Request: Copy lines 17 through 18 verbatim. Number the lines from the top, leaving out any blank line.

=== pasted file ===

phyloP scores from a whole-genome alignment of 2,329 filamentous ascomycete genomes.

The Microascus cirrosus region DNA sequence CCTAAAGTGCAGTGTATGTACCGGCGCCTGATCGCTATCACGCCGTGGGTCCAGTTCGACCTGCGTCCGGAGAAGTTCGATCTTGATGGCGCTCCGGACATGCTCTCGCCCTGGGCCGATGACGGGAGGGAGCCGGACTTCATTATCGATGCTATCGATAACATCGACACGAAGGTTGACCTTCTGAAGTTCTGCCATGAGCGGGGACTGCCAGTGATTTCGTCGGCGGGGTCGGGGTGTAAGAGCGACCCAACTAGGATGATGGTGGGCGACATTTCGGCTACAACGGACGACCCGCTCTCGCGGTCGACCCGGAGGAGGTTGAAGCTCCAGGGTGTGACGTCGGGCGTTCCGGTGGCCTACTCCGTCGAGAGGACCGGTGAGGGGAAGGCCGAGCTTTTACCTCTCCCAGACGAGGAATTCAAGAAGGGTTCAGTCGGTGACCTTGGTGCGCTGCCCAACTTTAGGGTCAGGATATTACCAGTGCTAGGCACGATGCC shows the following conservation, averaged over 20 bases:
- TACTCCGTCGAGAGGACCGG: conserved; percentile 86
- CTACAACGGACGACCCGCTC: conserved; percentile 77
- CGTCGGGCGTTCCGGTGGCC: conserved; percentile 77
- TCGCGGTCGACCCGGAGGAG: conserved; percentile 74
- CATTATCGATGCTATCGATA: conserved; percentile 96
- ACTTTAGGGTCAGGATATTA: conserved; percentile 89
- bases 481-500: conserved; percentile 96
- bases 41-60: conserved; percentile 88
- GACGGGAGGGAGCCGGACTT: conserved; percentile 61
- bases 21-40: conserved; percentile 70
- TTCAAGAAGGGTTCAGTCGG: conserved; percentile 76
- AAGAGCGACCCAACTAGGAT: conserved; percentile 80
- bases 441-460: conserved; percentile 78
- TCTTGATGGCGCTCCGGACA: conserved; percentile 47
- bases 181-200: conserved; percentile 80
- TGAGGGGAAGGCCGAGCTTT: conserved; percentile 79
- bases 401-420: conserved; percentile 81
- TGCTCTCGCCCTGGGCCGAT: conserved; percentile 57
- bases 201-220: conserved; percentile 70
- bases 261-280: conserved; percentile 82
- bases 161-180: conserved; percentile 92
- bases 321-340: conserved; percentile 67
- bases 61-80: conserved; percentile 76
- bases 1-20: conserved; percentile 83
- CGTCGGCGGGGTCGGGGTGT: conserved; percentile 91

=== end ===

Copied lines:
- bases 181-200: conserved; percentile 80
- TGAGGGGAAGGCCGAGCTTT: conserved; percentile 79